Lowly the Lorry. . .

Lowly (shop) Update:

Progress continued quite steadily thru the summer and now that Autumn is upon us we have been racing the weather to get the shop sealed up.

All roof and wall sheeting is now installed with just a bit more trim work to complete.

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The side doors will open into shipping container sized storage areas while the large center door will be the main workshop.

A 28 foot long glue-laminated beam will span across the back of the shop for storage above and post-free workbench space below. The janky scissor lift once again came in handy to do the heavy lifting.

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Door installation and interior framing will hopefully be completed by week's end. Lowly's winter hibernation location is getting closer to completion!

- Sheik
 
Lowly & Shop Update:

Over the past few months the shop has been plumbed, electrical wire run and sheet rocked. The last remaining item to tick off before I could move the truck in was installing all of the lights, switches and outlets. Finished those up a couple days ago, cleared out all of the detritus from the main shop space that had accumulated during the build & prepared to move in Lowly. Easier said than done.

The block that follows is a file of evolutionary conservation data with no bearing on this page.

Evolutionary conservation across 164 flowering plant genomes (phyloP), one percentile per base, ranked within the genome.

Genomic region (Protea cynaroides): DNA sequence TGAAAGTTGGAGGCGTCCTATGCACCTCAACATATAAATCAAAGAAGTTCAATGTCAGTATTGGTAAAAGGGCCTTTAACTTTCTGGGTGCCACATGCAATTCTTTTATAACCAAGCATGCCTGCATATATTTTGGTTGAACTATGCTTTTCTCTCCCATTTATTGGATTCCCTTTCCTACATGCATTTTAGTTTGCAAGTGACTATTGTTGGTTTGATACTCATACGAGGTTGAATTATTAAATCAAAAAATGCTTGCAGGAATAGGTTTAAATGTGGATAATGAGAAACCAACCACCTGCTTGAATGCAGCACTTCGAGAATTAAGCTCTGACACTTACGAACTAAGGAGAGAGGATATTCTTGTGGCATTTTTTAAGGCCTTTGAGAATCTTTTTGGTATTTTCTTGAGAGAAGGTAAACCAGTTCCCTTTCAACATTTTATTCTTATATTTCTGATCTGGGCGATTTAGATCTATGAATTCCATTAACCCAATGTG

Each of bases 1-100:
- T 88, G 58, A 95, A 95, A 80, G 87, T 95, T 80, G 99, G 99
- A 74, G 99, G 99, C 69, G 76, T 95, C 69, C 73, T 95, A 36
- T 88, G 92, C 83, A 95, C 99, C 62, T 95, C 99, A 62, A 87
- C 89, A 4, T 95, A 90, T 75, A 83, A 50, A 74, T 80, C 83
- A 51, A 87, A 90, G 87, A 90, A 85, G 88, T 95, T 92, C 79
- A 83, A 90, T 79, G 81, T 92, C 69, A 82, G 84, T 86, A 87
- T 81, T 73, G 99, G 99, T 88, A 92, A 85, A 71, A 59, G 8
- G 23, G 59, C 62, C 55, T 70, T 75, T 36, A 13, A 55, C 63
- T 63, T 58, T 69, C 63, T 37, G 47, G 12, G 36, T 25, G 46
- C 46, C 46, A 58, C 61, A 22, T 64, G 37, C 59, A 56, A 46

Over the past year Lowly's main engine belt has been slipping (not sure the culprit yet), resulting in drastically reduced hydraulically assisted power steering and alternator output. This resulted in longer periods of time between startups and ultimately a set of batteries no longer able to start up the truck. "Just jump-start the truck", you say. Easier said than done. Being a big European truck, Lowly operates on 24V and I don't have anything else that would play nice in terms of a jump start. "Just trickle charge the batteries", you say. Easier said than done. The batteries are housed in an enclosure underneath the cab of the truck. In order to access this tidy little battery house the cab has to be tilted up. In order to tilt the cab using its electrically driven hydraulic pump, the truck has to either be running or there has to be enough juice in the batteries to operate the pump's motor.

There is a manual pumping attachment for this hydraulic cab tilting cylinder but I couldn't figure out how to make it work (possibly frozen in place due to corrosion though more likely user error). So there I sat with a shop ready for its new tenant, Lowly's cab stuck in the down position, no access to batteries, can't start the truck. Par for course.

Enter genetics. "Genetics?" you say. Thankfully the double helices of DNA floating around in my body's cells had the instructions to grow a human with somewhat "twiggy" arms. The result is a red-blooded American who can reach way back into little spaces (while grunting and blindly fumbling around) and manage to not only gain access to the correct battery terminals but attach the alligator clips of my 24V trickle charger to them. The hum of my charger kicking on and doing what it does best resulted in bodily pinches to determine I wasn't dreaming and sincere thanks to the Almighty.